John comes to his stat class and discovers he must take a true-false quiz . There are 20 questions on the quiz. John has not attended class recently and must guess randomly at the questions. Let XX = the number of questions John answers correctly out of 20 questions. XX takes on the values 0, 1, 2, 3, ..., 20. P(correct answer: a success)P(correct answer: a success) =0.5=0.5. John's guessing at the answers is a binomial experiment.

Notation: XX ~ B(20,0.5)B(20,0.5) where the number of trials, nn , is 20 and the probability of a success, pp, on any trial is 0.5.

Students can find the mean (μ = npμ=np ), and the standard deviation (σ=σ= square root of npqnpq) either by hand or with technology. ( qq is the probability of a failure.) Have students help you fill in the blanks and answer the questions:

  1. σ=σ=
  2. Draw the graph. (horizontal axis is the number of successes; vertical is the probability of 0 successes, 1 success, 2 successes, ..., 20 successes. Draw vertical lines or boxes.
    • What is the probability that John gets 15 questions correct? P(X=15)P(X=15)
    • More than 15 questions correct? P(X>15)P(X>15)
    • At least 15 questions correct? (P(X=15)+P(X>15))(P(X=15)+P(X>15))

A geometric experiment takes place when at least one Bernoulli trial is performed and all are failures except the last one which is the only success. Example: Liz likes to play darts. The probability that she hits the bull's eye (success) on any throw is 85%. (Liz is good!) Liz throws darts at the bull's eye until she hits it. Let XX = the number of times Liz throws the dart at the bull's eye until she hits it. Have students help you fill in the blanks:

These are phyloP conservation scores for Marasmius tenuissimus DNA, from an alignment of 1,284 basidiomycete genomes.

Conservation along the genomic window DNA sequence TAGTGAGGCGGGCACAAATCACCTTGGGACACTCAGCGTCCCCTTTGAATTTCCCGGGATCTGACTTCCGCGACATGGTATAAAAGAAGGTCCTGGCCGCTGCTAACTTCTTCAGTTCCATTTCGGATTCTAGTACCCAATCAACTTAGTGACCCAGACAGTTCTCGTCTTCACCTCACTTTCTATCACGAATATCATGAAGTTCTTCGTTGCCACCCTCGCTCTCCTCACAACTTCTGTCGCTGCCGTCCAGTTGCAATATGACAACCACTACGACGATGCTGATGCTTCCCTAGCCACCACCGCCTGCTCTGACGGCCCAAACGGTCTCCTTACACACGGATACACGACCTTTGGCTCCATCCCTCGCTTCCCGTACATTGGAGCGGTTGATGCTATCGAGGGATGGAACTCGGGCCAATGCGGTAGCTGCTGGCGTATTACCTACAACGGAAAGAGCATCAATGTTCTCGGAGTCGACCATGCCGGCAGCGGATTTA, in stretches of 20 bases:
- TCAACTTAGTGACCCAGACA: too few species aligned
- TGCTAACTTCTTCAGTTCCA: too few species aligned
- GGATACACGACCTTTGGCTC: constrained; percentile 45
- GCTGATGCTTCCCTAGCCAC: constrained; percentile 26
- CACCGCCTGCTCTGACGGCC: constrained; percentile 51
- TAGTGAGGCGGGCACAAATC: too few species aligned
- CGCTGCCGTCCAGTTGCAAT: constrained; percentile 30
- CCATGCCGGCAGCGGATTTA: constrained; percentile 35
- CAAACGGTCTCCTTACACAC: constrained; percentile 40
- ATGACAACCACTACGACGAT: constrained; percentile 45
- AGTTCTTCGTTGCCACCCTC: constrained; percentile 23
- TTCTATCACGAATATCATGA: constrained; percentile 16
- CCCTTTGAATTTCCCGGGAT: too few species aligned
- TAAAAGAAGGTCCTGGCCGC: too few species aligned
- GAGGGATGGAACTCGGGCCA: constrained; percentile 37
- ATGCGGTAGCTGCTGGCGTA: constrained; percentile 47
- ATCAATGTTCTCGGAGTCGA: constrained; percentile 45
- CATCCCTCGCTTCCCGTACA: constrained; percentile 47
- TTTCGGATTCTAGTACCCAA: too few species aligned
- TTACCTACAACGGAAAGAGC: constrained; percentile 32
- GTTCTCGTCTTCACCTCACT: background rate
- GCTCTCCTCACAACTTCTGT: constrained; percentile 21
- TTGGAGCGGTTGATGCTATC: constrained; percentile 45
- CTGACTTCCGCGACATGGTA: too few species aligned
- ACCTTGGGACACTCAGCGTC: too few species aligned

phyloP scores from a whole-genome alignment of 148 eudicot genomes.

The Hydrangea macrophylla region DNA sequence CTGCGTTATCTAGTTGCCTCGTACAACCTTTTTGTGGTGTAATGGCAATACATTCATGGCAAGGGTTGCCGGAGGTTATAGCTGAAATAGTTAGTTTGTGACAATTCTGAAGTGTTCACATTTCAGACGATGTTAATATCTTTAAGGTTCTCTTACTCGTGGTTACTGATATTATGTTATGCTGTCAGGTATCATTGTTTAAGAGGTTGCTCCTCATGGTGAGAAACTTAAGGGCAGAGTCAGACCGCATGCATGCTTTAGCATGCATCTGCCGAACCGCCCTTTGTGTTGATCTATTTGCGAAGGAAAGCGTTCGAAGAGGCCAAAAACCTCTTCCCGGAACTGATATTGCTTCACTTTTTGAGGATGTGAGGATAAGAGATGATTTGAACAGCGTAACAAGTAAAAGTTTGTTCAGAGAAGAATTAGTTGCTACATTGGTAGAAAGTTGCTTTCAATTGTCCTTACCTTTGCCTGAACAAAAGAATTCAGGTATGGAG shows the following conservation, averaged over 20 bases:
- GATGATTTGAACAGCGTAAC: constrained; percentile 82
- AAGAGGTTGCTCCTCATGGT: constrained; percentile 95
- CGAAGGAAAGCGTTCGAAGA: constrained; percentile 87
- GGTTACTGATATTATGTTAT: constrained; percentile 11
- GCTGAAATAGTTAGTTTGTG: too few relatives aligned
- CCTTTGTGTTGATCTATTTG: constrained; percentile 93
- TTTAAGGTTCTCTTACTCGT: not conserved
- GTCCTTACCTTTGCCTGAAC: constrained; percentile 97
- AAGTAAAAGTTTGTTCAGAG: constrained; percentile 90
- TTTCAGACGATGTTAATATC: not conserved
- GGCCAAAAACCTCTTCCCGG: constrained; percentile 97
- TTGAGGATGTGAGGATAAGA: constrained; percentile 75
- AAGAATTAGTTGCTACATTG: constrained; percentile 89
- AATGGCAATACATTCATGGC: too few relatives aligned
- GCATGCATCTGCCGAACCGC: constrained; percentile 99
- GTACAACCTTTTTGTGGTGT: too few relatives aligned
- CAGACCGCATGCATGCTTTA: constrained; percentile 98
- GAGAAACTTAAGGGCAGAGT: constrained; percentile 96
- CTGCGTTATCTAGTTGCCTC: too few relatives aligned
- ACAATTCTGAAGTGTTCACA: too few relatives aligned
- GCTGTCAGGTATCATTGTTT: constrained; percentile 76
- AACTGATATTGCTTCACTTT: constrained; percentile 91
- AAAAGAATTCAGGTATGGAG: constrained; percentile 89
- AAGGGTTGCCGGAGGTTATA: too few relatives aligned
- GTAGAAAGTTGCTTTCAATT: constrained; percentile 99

Fill in the blanks.

  • XX~ _______ ( XX ~ G(p)G(p) where p=p= probability of a success= 0.85)
  • Draw the graph. (Number of throws until the first success versus probability)
  • 4. What is the probability that Liz hits the bull's eye for the first time on the third throw? That it takes more than three throws for Liz to hit the bull's eye for the first time? That it takes at least three throws?
  • XX takes on the values _______.
  • μ=μ= _______. In words, μμ is _______

The Geometric Equation

P(X=x)=qx1pP(X=x)=qx1p

Hypergeometric Distribution

The hypergeometric distribution is characterized by choosing a sample without replacement from two distinct groups. One of the two groups is what is of interest in the sample. Some lotteries are based on the hypergeometric distribution. click to edit note